At one point, Barack Obama tried to liken racist attitudes of his white grandmother to those of Reverend Wright, which is anything but a fair comparison.
“I can no more disown him than I can disown the black community,” Obama said of Wright.
“I can no more disown him than I can disown my white grandmother – a woman who helped raise me, a woman who sacrificed again and again for me, a woman who loves me as much as she loves anything in this world, but a woman who once confessed her fear of black men who passed by her on the street.”
Obama’s grandmother is his flesh and blood, a woman to whom his connection can never be severed.
Jeremiah Wright on the other hand, is a man that Barack Obama chose as his spiritual adviser as an adult fully responsible for the import of his choices.
The two can hardly be equivocated.
Similarly, Obama’s fanning of the flames of the Ferraro controversy seemed to diminish the gravitas of a speech that otherwise took the high ground politically and socially.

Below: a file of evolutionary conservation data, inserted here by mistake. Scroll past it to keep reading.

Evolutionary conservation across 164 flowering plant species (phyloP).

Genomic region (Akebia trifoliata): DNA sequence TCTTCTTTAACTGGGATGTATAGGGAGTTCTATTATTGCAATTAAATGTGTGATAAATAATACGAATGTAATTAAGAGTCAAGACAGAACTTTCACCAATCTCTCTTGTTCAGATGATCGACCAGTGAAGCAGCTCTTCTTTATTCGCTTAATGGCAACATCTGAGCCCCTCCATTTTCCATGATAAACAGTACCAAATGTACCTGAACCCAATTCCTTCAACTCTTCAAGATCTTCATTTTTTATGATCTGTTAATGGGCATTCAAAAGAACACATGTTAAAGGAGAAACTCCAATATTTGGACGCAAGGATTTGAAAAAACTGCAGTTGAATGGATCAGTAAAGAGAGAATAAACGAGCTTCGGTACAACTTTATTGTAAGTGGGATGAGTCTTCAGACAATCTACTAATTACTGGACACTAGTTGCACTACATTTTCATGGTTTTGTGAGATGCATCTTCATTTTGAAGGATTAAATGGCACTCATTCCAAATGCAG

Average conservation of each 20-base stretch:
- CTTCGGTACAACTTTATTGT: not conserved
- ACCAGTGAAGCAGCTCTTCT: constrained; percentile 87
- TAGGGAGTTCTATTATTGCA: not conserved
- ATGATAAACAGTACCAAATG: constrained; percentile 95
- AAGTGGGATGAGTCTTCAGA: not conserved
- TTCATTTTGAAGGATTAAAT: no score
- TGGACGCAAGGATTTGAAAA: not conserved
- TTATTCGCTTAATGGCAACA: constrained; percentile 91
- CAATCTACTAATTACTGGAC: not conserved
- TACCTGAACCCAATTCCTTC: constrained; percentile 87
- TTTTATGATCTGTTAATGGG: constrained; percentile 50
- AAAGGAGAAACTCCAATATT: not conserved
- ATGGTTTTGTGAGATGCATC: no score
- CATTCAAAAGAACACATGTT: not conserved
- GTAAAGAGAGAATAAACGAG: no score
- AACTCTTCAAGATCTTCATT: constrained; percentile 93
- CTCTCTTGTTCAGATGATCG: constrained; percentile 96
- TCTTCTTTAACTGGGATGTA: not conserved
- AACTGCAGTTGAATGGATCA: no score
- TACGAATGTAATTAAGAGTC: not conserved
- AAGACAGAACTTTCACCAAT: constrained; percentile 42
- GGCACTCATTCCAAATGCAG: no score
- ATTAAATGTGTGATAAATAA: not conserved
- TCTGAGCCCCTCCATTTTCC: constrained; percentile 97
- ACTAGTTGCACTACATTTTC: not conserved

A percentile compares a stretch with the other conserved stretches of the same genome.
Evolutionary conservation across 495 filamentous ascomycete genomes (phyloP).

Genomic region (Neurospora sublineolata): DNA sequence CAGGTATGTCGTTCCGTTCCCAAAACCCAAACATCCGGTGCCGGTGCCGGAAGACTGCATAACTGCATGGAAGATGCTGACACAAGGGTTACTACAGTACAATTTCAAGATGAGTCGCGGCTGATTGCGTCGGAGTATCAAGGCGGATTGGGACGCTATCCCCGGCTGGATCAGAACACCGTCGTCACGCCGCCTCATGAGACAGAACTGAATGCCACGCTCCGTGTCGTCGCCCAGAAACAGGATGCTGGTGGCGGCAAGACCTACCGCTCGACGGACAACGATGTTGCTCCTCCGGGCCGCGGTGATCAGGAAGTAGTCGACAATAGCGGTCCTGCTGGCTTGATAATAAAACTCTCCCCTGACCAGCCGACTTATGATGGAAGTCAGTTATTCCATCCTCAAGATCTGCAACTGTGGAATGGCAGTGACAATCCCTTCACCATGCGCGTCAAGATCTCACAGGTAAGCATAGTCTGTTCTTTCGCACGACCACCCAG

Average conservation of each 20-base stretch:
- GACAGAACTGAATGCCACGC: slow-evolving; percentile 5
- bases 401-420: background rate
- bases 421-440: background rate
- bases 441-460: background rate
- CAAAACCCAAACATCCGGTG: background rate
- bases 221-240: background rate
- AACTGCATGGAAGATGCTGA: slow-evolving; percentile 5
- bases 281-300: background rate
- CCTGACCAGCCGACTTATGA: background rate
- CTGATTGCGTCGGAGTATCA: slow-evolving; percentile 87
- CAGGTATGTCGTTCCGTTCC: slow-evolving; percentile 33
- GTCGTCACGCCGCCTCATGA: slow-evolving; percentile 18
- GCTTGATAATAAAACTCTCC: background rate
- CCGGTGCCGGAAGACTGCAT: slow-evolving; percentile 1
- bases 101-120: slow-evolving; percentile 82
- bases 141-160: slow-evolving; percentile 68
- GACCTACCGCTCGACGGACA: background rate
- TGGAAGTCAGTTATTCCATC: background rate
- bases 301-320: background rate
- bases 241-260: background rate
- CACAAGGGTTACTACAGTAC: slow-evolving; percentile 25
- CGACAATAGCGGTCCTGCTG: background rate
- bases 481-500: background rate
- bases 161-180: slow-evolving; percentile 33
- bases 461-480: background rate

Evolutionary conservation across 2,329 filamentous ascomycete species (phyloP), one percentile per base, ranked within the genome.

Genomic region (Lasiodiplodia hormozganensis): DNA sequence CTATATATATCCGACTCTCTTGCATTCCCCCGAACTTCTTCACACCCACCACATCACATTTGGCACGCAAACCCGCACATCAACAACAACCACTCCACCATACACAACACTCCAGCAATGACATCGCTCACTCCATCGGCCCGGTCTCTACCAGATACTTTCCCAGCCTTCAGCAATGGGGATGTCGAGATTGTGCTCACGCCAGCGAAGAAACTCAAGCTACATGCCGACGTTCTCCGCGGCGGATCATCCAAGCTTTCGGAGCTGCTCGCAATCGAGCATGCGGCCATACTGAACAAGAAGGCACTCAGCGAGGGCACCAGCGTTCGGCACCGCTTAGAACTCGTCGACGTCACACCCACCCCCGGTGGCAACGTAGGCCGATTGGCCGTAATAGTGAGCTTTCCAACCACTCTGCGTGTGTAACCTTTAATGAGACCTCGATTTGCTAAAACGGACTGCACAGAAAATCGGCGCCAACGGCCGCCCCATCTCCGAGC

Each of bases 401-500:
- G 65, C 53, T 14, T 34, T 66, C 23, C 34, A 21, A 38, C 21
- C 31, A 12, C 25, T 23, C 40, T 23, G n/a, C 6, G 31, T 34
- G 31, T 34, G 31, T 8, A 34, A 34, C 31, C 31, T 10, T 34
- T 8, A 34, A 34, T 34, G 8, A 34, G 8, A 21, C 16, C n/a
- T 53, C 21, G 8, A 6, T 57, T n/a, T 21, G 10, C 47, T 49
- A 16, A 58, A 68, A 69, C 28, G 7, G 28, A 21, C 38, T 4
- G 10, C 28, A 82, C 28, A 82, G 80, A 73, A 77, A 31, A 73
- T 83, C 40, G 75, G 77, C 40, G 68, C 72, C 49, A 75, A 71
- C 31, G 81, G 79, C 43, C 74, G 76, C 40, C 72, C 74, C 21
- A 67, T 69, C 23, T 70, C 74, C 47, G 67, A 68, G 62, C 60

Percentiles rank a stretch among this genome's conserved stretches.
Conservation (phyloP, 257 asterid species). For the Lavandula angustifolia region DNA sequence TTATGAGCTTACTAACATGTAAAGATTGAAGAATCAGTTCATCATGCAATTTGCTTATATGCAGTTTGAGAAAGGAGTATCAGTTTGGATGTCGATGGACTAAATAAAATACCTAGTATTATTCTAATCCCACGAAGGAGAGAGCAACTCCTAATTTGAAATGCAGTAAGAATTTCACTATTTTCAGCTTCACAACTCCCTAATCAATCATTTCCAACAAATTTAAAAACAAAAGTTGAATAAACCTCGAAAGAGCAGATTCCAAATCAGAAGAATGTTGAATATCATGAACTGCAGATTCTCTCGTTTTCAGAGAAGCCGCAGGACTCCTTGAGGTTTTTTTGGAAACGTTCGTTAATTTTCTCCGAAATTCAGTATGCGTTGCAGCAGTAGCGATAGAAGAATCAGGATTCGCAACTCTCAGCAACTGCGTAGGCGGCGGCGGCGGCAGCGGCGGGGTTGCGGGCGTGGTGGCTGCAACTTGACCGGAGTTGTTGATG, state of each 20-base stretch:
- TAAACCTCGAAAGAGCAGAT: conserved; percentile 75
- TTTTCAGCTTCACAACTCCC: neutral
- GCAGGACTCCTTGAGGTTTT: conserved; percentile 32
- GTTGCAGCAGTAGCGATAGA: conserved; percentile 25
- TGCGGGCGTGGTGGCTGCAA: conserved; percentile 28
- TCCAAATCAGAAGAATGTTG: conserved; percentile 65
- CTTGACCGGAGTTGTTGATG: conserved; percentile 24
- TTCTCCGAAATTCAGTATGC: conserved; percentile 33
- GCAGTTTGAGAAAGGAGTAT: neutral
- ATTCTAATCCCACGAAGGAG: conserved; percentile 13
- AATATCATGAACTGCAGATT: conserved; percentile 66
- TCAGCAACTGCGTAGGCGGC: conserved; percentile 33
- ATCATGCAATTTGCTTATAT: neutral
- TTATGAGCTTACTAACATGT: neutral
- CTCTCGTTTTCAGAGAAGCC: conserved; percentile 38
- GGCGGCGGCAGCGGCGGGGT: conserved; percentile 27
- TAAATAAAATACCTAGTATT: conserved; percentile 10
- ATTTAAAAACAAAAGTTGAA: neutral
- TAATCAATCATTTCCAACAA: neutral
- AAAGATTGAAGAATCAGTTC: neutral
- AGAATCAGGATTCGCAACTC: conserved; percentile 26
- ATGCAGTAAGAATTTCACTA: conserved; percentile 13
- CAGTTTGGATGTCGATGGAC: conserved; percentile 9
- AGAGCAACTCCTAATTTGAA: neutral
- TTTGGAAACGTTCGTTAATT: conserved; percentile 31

The fact is, Geraldine Ferraro made an ill-advised singular comment after a history of being a Democratic trailblazer.
Ferraro’s words, however silly or misplaced, bear scant resemblance to the hate-mongering litany of sermons given by Reverend Wright and, for all intents and purposes, condoned (at least publically) by Senator Obama up until this point.
Moreover, and perhaps most important of all, Barack Obama failed to distance himself from the church, whose new minister, Reverend Otis Moss Jr, this past weekend stood by Reverend Jeremiah Wright’s words and claimed that his church was being ‘vilified’ by the media.
In no way, shape, form or fashion did the Senator even attempt to explain how he could continue to attend and raise his children in a church where race-baiting words, liberally sprinkled with the so-called blessing of the bible, were regularly spewed on Sunday mornings.
In no way did Barack Obama explain how he could support Trinity United Church of Christ’s message with a $22,000 (£11,000) contribution in 2006.